My surgery (gastric bypass) date is about 30 days away and already, I’m mouring the loss of my best friend: invisibility. I find solice in not being seen. If you’ve ever been fat, you will understand what I’m saying when I tell you the obese (not just overweight, but obese) are often overlooked, seen through, or even flat out ignored. We aren’t aesthetically pleasing to the skeleton skinny bodies our culture has been brainwashed to appreciate. We live in a shallow world in terms of what is considered beautiful and what is considered disgusting, aversions to acceptance and love. And being skinny (or fit as I want to be) means, people look at you. They notice you. People want to be around you because you feel better about yourself. Stressing!
But this is not he only aspect of invisibility I love/hate. My invisibility is both a blessing and a curse. It’s a safe place. Warm, cuddly in a dysfunctional way, and mine. I created it. I made my cave with sharp corners, dark halls, the cool dampness warding off the weak. A James Bond like keypad keeps intruders out. I’ll give you the code, but you must first prove yourself. The last person who truly saw me and to whom I gave the code destroyed all the hidden places I let him explore and bring light into.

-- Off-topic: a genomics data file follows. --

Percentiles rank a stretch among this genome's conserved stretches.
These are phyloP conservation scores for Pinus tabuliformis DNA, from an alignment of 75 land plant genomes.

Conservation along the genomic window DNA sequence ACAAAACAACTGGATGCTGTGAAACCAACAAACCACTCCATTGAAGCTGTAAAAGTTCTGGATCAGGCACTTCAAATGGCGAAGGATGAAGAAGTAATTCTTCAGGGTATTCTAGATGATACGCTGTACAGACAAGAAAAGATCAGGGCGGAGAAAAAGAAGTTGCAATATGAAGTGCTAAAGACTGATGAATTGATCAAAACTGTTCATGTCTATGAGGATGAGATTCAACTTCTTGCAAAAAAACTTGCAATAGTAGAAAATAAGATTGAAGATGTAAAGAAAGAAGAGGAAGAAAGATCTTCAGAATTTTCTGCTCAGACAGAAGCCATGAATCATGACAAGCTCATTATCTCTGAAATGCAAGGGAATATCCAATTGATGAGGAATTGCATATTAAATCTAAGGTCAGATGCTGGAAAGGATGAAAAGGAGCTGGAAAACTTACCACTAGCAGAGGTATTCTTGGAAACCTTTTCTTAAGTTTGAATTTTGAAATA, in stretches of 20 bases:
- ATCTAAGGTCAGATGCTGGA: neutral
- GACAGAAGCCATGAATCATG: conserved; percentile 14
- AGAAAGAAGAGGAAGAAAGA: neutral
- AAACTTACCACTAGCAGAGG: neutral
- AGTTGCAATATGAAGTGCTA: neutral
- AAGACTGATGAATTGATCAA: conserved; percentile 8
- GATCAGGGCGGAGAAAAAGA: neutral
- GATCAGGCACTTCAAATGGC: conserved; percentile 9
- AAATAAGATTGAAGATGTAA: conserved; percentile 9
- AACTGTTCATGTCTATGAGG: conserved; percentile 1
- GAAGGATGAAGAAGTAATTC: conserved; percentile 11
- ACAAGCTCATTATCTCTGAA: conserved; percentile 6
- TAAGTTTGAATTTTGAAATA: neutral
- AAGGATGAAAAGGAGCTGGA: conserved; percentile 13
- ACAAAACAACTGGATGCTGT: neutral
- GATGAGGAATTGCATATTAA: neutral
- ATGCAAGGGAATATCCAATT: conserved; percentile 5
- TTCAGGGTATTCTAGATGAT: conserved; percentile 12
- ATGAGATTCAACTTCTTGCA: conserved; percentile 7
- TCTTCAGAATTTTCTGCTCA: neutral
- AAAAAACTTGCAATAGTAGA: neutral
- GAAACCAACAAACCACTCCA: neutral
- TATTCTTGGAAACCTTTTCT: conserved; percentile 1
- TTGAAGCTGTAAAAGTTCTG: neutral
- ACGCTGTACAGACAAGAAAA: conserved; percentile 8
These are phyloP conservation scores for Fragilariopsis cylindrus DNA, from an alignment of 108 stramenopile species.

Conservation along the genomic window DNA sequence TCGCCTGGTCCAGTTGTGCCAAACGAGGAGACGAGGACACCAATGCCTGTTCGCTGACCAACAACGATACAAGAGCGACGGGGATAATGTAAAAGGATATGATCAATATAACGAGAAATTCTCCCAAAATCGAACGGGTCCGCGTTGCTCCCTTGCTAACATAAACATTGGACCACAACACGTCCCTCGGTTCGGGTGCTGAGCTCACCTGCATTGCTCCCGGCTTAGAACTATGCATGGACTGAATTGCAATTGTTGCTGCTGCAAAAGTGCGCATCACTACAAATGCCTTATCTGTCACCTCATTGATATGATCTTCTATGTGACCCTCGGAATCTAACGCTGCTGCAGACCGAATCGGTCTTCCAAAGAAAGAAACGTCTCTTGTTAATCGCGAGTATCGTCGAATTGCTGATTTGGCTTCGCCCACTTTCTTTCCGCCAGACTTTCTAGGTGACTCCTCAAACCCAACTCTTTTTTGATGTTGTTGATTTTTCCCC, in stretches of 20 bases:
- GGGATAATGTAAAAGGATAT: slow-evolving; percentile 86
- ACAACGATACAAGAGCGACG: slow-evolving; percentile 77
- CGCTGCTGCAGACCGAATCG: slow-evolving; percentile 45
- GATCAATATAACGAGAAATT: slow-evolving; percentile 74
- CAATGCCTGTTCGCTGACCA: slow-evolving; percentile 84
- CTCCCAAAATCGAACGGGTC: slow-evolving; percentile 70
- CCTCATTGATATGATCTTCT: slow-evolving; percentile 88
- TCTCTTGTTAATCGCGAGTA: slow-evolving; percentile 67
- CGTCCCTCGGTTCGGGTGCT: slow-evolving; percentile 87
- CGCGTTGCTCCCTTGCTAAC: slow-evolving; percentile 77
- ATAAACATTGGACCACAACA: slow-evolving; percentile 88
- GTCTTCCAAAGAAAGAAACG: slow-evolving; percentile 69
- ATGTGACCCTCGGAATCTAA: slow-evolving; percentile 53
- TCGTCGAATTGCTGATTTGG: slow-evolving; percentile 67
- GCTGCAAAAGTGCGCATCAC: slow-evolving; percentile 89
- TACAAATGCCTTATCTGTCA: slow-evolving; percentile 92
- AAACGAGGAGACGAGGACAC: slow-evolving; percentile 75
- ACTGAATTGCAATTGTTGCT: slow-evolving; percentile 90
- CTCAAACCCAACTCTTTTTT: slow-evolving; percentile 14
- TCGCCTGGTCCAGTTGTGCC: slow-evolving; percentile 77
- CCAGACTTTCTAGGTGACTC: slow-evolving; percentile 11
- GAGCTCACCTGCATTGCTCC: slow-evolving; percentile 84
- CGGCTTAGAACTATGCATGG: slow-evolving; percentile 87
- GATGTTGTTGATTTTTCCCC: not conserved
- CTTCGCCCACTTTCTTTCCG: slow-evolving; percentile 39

I spent the last year with in a tug-o-war between what I’ve learned in a life-emotional bootcamp program and the urging to shut myself in the cave permanently. Thank God, the good, the light kept nipping at my heels. To be honest, I don’t want to be that weak girl, scared and huddled in the corner. But, this cave is what I’ve known for so long. What I’ve found safety in. What I’ve found isolation in. Maybe being a recluse, a hiding little girl cold and scared in my cave is just who I am. I don’t think this is the case. I think this who I have become after conditioning and experiences. When excrutiating things happen to us, it’s not uncommon to withdraw into ourselves. To hide. Deep in a cave of numbness.
The thing about living in a cave is, well, it’s lonely. I may not want to be noticed, but I still want to be seen. Sometimes I want to be left alone, no one to talk to or see or worry about. Perhaps this is residual of the depression that almost took my life 2.5 years ago. Over the last year I’ve worked to let light into my cave, to allow a visitor or two when my strength builds.
I have many friends, don’t get me wrong. But being a friend and being a friend who I let in are two very different things. Despite living in my cave, I am venturing out and spending time in the light of the world. And when the time is right, I’ll even let someone in, just a bit. Until he proves he won’t shatter the tender parts of me.
I’m not sure if this post even makes sense, sometimes I just write from my heart and don’t think about what’s coming out – no editing. Sometimes what comes out is pure poetic truth. Sometimes it’s schizophrenic drivel.
If you see me out and about, away from the confines of my cave, give me a wave, will ya? I’d like to know you saw me.